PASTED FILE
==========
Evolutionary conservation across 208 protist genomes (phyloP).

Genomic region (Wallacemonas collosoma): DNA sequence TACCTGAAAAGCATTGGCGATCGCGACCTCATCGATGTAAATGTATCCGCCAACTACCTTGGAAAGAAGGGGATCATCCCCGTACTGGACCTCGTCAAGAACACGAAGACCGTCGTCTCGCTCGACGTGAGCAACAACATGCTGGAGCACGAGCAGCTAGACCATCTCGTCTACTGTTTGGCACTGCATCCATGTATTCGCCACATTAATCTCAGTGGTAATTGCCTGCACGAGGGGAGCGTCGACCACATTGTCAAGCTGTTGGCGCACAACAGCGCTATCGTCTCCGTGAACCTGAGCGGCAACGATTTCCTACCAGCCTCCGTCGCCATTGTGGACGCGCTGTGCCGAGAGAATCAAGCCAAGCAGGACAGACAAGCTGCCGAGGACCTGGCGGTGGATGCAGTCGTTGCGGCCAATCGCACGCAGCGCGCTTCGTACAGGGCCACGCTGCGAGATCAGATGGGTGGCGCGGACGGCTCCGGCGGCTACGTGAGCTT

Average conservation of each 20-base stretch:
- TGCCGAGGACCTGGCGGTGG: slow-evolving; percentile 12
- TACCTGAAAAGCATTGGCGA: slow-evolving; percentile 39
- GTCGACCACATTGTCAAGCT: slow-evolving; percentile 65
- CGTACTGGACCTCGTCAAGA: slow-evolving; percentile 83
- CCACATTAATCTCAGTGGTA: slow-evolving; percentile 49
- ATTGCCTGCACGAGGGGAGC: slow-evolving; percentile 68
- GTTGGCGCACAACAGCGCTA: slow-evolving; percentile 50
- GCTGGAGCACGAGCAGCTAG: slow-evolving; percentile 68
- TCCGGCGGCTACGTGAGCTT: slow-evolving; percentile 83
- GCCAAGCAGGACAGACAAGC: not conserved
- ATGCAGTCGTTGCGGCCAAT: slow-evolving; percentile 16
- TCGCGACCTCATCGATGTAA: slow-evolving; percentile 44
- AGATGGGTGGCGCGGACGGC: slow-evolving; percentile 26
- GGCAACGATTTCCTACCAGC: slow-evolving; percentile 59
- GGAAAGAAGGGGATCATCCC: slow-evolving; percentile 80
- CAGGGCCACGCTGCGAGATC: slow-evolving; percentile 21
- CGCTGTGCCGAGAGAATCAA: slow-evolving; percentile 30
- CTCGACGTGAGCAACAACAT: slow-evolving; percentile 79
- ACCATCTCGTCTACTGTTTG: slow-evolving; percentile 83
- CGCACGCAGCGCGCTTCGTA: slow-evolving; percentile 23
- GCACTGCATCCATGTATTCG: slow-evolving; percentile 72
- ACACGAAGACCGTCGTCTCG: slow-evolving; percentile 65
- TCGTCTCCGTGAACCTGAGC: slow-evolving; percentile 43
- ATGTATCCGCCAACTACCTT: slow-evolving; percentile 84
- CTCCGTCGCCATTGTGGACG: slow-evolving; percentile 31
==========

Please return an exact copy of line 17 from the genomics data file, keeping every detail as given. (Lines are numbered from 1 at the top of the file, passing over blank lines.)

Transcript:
- GGCAACGATTTCCTACCAGC: slow-evolving; percentile 59